Two short operas were destined to be important in history and become almost obligatory partners: Pietro Mascagni´s "Cavalleria Rusticana" ("Rustic Gentlemanliness"), 1890, and Ruggero Leoncavallo´s "I Pagliacci" ("The Clowns"), 1892. Together they founded the new style in Italian opera: "verismo". It is the musical counterpart of the literary realism of Zola and it deals with realistic subjects from everyday life, contrasting with the mythological or historical matters that had dominated up to then (although Bizet´s "Carmen" was a precursor).
Both reacted against the closed numbers and adopted highly dramatic heightened recitatives and continuous action. The music is impulsive and melodic nevertheless, with emotions with which we can identify. Local color is imperative: a small Sicilian village (Mascagni), Montanto di Calabria (Leoncavallo), similarly small and folkish. And the plots are also based on triangles and quadrangles of jealousy and death.
Giovanni Verga was an important Sicilian author (1840-1922), a true verista. "Cavalleria Rusticana" is one of the short stories in "Vita dei campi", 1880; but he later transformed into a play (1884), and he revised it after Mascagni´s opera in 1896. The libretto is the work of Giovanni Targioni-Tozzetti and Guido Menasci. Leoncavallo wrote his own libretto based on a true story; his father had been the judge of Giovanni D´Alessandro, who had killed his wife because she was having an affair.
In "I Pagliacci" there´s something special: the theatre within the theatre represented by the mini-play based on the "commedia dell´arte" degenerates into tragedy when Canio demands her lover´s name, Nedda refuses and he kills both her and Silvio, the culprit.
Mascagni´s sincerity and melodic gift make "Cavalleria..." enjoyable, though the libretto could be bettered (Mamma Lucia, Turiddu´s mother, is colorless; and the action take a long time to get going). Leoncavallo is much richer and innovative: the start is marvelous, as the Prologue sings to the audience explaining that what they are about to see is true life. And the characters are much more complex, especially the deformed villain Tonio and Canio.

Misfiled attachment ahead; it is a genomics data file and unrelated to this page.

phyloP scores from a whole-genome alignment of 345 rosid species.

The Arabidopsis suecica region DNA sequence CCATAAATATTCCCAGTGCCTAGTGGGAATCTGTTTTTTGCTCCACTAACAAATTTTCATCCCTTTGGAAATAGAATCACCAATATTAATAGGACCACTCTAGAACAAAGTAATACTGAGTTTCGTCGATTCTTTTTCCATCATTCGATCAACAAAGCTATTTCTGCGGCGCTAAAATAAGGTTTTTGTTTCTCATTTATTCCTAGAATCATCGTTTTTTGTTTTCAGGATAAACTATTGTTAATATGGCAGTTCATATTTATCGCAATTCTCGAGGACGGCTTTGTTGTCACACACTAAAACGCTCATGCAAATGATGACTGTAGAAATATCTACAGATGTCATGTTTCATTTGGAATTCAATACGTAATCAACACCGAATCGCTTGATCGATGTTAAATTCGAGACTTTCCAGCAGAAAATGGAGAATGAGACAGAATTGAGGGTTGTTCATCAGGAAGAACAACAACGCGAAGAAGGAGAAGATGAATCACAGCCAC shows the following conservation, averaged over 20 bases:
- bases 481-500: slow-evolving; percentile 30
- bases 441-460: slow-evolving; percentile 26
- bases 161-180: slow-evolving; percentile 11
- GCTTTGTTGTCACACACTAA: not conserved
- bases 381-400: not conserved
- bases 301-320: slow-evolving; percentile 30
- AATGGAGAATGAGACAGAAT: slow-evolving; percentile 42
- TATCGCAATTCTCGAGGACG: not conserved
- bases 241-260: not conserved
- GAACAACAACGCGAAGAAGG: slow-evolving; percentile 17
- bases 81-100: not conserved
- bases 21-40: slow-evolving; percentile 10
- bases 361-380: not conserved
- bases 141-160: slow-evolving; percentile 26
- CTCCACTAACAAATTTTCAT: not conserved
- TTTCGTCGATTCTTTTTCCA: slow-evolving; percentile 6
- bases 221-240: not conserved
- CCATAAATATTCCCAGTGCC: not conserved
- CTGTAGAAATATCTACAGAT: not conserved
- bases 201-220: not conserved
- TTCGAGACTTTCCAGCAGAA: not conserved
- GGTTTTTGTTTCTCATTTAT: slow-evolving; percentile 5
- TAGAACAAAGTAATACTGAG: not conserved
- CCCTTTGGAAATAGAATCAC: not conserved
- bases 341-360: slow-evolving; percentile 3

"Cav-Pag", as the Met always bills it, is still very famous all over the world. The Colón has staged it regularly, though the elapsed time now has been greater: 15 years. My mother used to reminisce about the 1917 Caruso performance, when she was a little girl; my mind goes back to 1968, when Bergonzi and Bumbry moved me in "Cavalleria..." and the magnificent Jon Vickers (recently deceased) and Cornell MacNeil left indelible memories. And in good productions by Margarita Wallmann.
This time we have a Caminito "Cav-Pag". My reaction: no way! But others may feel differently. José Cura means it as an homage to the Italian immigrants of the 1900s, but La Boca isn´t Sicily or Calabria. And certainly tango has no place at all in those verista masterpieces, deeply Down South Italy. This is what he did and you will decide if it is a cup of tea that attracts you or not.
a) He joins both dramas as if they were originally thought as a diptych; thus, a pregnant Santuzza, Mamma Lucia and the couple Alfio-Lola, plainly in bad terms, appear in "I Pagliacci".
b) The tango appears from the very beginning of "Cavalleria...", with "Caminito" sung by Gardel; Cura even adds a bandoneon in the Intermezzo (plus a couple dancing), and the intermission between both operas gives us a tango and milonga miniconcert by bandoneon player Juan Kujta. Lights are kept low and if you want to read the programme you have to go to the foyer.
c) He changes two key final phrases: "Hanno ammazzato compare Turiddu!" isn´t yelled offstage but said softly by Santuzza. And at the end of "I Pagliacci", incredibly, it isn´t Canio that says "La commedia è finita" but Mamma Lucia!
d) There are plenty of other arbitrary changes but space precludes going on. I will only mention three: Alfio, a rough carter, now drives a Ford T! Silvio, Nedda´s lover, is a protégé of Mamma Lucia. And the four members of Canio´s comedy are now expanded to a small circus including freaks.
If you accept all this, the show is rather handsome, with a nice unit set (Caminito plus a church) by Cura, good dramatic marking and crowd handling, and adequate costumes (again, if you accept the changes).
The musical side had a characteristic: all the singers were Argentine. In "Cavalleria..." I was impressed by Guadalupe Barrientos, singing with a full expressive voice and acting with passionate involvement. Enrique Folger was intense as Turiddu, Mariana Rewerski was a tempting Lola and Anabella Carnevali showed a substantial contralto voice as Mamma Lucia. Leonardo Estévez as Alfio was correct.
Cura remains a dramatic artist, but his voice has lost much of its beauty and firmness. Fabián Veloz was an effective Prologue (not his fault if he didn´t sing in front of the drop curtain) and Tonio, with a healthy baritone though without the subtlety or punch of a MacNeil. Mónica Ferracani, as in 2.000, sang Nedda with élan and fine looks. Beppe/Arlecchino was well acted and rather poorly sung by Sergio Spina. And Silvio was dully expressed by Gustavo Ahualli.
The experienced maestro Roberto Paternostro, well-known here, did a very good job, with natural expansion where needed and fine support of the singers. An orchestra with small smudges but otherwise good, and enthusiastic contributions of both choirs (mixed and children´s), were positive elements.
For Buenos Aires Herald